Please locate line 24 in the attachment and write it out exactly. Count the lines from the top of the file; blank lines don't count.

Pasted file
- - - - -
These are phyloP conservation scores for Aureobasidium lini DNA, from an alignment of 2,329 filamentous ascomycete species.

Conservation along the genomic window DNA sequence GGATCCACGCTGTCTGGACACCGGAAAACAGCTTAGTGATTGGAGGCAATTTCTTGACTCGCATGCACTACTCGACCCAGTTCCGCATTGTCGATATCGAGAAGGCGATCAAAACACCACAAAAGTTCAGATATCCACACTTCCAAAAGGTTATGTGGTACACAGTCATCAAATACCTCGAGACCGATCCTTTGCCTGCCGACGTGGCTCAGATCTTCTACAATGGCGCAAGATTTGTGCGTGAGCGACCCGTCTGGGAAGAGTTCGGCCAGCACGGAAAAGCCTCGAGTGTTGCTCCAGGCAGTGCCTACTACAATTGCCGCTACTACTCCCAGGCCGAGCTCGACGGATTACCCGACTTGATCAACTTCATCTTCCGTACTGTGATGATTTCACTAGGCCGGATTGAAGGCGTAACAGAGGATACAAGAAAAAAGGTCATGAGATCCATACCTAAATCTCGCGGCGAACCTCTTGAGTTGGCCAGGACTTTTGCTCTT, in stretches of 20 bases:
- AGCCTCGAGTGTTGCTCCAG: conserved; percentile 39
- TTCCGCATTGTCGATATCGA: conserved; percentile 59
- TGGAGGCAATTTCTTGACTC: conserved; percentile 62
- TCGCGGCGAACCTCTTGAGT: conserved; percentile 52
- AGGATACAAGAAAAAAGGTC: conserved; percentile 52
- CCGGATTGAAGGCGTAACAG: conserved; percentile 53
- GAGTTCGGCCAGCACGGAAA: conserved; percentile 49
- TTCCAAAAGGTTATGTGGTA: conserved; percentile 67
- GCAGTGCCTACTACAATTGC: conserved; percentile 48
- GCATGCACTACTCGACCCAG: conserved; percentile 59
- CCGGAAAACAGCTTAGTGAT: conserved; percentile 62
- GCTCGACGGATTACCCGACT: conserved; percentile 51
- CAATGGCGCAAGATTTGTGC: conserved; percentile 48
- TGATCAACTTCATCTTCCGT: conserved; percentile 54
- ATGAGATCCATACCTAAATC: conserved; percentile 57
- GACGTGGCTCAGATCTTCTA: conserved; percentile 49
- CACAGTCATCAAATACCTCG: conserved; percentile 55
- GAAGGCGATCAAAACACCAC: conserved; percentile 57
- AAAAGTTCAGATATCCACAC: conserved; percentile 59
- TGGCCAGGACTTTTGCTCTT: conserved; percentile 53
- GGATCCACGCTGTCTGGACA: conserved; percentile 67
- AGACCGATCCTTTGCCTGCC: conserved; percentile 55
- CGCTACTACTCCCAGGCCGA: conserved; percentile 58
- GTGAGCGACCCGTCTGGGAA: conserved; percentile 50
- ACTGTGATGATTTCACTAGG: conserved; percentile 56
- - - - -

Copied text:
- AGACCGATCCTTTGCCTGCC: conserved; percentile 55